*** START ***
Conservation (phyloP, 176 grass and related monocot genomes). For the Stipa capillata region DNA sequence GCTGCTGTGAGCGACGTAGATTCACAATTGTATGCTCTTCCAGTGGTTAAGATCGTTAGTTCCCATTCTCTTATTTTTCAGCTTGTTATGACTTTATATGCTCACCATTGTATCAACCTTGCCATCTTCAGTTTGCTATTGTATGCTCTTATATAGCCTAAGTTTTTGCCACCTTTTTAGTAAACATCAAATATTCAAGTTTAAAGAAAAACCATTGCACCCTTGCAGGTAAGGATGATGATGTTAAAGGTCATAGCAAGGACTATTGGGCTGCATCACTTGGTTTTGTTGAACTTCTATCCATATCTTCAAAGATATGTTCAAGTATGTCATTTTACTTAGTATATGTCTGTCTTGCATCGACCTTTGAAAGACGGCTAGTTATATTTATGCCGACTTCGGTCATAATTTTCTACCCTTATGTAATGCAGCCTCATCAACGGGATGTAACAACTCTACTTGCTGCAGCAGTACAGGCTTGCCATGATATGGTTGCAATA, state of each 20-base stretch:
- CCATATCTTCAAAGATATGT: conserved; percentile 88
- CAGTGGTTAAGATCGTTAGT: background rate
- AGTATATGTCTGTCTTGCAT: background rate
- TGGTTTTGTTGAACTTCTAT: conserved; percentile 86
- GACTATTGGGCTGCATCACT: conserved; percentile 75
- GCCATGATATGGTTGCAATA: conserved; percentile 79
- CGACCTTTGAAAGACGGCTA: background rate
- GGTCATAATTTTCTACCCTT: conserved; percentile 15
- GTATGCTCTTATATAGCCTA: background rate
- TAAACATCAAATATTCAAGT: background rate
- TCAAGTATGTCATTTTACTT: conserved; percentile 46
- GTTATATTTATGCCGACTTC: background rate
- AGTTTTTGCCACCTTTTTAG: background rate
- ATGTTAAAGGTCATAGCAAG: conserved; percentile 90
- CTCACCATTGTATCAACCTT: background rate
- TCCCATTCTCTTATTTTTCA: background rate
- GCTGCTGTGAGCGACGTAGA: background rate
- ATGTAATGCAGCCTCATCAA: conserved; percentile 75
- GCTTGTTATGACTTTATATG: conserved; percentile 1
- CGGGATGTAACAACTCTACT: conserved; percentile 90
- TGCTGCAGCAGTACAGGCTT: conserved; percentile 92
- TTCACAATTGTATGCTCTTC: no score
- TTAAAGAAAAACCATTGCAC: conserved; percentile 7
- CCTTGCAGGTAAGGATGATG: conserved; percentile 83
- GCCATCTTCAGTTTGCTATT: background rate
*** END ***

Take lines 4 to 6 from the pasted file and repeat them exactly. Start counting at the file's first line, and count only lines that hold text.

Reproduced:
- AGTATATGTCTGTCTTGCAT: background rate
- TGGTTTTGTTGAACTTCTAT: conserved; percentile 86
- GACTATTGGGCTGCATCACT: conserved; percentile 75